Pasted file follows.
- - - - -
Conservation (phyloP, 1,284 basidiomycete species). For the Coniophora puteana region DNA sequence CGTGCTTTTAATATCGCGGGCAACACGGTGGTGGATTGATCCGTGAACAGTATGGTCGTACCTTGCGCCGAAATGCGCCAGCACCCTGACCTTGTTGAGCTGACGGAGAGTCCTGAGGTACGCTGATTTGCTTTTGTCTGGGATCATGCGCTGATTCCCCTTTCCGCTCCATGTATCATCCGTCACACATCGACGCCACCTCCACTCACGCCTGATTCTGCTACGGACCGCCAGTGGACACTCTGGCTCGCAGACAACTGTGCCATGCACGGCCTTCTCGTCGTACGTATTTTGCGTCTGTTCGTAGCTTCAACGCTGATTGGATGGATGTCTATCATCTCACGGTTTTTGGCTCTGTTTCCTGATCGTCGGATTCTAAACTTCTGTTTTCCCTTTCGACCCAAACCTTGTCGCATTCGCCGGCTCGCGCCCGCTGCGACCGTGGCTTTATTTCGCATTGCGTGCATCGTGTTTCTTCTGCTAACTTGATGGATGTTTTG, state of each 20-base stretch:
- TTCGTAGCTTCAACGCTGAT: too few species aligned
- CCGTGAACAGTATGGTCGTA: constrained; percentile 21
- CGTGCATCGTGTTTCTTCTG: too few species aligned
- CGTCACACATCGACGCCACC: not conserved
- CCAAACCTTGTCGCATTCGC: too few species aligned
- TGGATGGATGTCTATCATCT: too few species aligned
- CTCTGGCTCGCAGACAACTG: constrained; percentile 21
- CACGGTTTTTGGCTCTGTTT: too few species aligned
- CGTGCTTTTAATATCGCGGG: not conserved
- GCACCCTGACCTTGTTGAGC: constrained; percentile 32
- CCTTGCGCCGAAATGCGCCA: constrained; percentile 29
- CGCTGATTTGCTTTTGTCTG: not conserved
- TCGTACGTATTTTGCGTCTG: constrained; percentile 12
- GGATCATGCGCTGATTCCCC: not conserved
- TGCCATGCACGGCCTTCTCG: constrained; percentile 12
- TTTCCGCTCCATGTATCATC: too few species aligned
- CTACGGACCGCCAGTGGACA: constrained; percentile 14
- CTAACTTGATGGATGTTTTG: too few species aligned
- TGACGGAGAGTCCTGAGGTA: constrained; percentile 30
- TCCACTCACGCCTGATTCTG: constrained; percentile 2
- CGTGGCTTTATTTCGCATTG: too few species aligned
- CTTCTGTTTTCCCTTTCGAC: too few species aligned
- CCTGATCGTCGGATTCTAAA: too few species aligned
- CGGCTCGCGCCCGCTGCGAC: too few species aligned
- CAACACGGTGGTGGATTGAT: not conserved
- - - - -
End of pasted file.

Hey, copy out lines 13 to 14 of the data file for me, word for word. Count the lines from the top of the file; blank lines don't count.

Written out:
- CGCTGATTTGCTTTTGTCTG: not conserved
- TCGTACGTATTTTGCGTCTG: constrained; percentile 12